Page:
The care involved in hand-raising a puppy varies depending on the young dog’s age. The first two months of life are spent by his mother’s side, so a puppy yet to wean is going to require some amount of tender loving care from you.
Keeping a puppy warm is a priority. Puppies swaddle each other and are warmed by their mom’s body heat. Without her and the litter, your little one needs a heat source to help maintain a healthy body temperature. A hot water bottle or heating pad tucked safely under a blanket or towel should do the trick. Newborns need to be kept in an environment around 90 degrees Fahrenheit; cool it down to the mid- to high-70s or low 80s until about 5 to 6 weeks old. After this, the puppies can handle a room-temperature environment, but you should keep drafts and breezes to a minimum and supply a warm blanket for them to snuggle in.
Newborn pups need a feeding every two to three hours; the frequency drops to four times a day between 2 weeks and 3 weeks of age. You’ll need a special bottle with a nipple and puppy milk replacement formula. Don’t feed cow’s milk, as this can upset your puppy’s digestive tract. You’ll need to warm formula to body temperature, testing it inside your wrist to make sure it’s not too hot. Feed the puppy the amount recommended on the milk replacement packaging. You’ll need a scale that’s accurate to the ounce and weigh your pup to find the correct feeding amount.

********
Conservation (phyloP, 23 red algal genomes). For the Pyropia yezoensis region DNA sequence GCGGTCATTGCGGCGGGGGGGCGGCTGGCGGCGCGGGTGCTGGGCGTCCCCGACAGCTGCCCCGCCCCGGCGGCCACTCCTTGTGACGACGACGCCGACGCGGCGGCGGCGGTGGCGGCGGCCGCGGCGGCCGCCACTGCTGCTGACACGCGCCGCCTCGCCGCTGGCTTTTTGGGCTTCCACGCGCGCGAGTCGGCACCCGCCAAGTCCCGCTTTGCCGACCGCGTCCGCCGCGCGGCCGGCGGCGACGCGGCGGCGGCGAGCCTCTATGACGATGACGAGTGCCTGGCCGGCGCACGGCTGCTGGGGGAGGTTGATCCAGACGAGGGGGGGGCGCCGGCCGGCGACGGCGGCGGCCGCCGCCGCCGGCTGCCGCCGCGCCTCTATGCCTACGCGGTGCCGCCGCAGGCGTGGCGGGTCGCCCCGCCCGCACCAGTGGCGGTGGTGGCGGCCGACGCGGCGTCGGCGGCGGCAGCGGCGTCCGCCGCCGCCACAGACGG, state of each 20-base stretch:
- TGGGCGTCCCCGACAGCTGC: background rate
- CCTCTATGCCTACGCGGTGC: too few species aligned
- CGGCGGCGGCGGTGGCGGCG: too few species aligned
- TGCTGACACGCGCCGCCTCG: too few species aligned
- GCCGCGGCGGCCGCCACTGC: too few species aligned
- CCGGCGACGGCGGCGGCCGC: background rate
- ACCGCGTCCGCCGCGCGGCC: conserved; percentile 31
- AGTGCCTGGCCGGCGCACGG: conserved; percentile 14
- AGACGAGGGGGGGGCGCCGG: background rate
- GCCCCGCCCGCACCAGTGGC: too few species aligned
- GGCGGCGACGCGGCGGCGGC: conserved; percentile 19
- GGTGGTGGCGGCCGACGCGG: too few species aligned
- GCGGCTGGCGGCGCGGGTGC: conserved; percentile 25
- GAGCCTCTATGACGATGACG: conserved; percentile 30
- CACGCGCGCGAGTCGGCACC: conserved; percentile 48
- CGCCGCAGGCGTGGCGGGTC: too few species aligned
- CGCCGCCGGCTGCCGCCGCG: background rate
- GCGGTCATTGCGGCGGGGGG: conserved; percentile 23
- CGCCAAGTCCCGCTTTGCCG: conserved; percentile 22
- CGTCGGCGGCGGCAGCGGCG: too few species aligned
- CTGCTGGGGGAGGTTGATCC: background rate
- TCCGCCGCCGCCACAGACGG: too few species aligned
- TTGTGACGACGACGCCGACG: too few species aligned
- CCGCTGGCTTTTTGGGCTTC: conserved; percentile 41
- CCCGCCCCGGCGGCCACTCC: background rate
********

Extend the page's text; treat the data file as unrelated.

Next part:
Human babies have diapers; puppies have their mothers. While it undoubtedly has a yuck factor for you, you need to stimulate the puppy to pee and poop after every meal. The momma dog licks the undersides of her babies to do this, but you can use a slightly moistened cotton ball to gently rub her lower abdomen and around her anal region. Gently wipe away anything that comes out. Rub your puppy gently with a moist, soft washcloth all over her body after every feeding and whenever she needs it. Not only does this clean the pup, it also stimulates her. After 2 weeks old, the puppy will begin eliminating on her own; you’ll just have to keep her undersides clean.
Weaning certainly makes a mess of whatever area you’re feeding your pup in. Around 3 1/2 weeks, start making a gruel for your puppy. A gruel is a dry puppy food moistened with warm water or warmed puppy milk replacement formula. Allow the dry kibble to soak up the milk replacement or water until it’s soggy, then mix it up to the consistency of oatmeal. Place the gruel on a flat or shallow saucer on the floor and dip your finger in it. Hold your gruel-covered finger to the puppy’s mouth or nose. She should follow your finger to the saucer. The mess comes when she discovers the saucer of yummy gruel: She’ll dive right in trying to lap up as much as possible. Eventually mix dry food into the gruel, and gradually increase the amount of dry food while decreasing the amount of milk replacement or water until she’s eating only dry puppy food. The transition should take two to three weeks.